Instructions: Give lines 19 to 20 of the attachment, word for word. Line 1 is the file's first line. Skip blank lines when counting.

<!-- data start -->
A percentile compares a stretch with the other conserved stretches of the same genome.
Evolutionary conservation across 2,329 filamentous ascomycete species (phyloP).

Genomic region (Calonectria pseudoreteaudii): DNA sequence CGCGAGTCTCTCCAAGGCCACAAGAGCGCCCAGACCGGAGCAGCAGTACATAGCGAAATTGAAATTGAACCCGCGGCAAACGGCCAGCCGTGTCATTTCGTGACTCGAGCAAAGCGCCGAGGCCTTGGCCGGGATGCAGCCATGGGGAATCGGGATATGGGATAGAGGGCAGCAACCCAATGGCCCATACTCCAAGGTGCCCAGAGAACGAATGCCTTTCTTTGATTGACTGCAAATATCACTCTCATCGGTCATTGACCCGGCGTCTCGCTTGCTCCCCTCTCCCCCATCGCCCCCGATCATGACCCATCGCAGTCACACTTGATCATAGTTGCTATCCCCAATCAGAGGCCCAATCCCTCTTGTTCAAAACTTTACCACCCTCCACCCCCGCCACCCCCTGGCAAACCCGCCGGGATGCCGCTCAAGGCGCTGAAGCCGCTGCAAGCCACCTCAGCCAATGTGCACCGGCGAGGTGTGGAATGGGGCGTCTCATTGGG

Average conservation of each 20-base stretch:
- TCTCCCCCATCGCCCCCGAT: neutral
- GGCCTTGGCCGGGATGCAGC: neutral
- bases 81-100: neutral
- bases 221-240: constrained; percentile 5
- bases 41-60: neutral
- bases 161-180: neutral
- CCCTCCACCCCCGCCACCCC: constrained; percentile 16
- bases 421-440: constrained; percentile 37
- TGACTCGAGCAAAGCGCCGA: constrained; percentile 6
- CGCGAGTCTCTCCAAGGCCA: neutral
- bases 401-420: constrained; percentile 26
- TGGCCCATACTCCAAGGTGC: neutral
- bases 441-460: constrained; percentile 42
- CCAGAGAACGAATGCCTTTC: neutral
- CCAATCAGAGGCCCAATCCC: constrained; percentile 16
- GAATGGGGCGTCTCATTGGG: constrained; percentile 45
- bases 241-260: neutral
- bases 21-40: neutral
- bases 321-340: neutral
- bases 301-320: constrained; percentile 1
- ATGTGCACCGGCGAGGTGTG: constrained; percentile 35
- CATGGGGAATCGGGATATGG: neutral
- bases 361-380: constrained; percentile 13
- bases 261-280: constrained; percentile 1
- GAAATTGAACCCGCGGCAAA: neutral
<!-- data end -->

- CCAATCAGAGGCCCAATCCC: constrained; percentile 16
- GAATGGGGCGTCTCATTGGG: constrained; percentile 45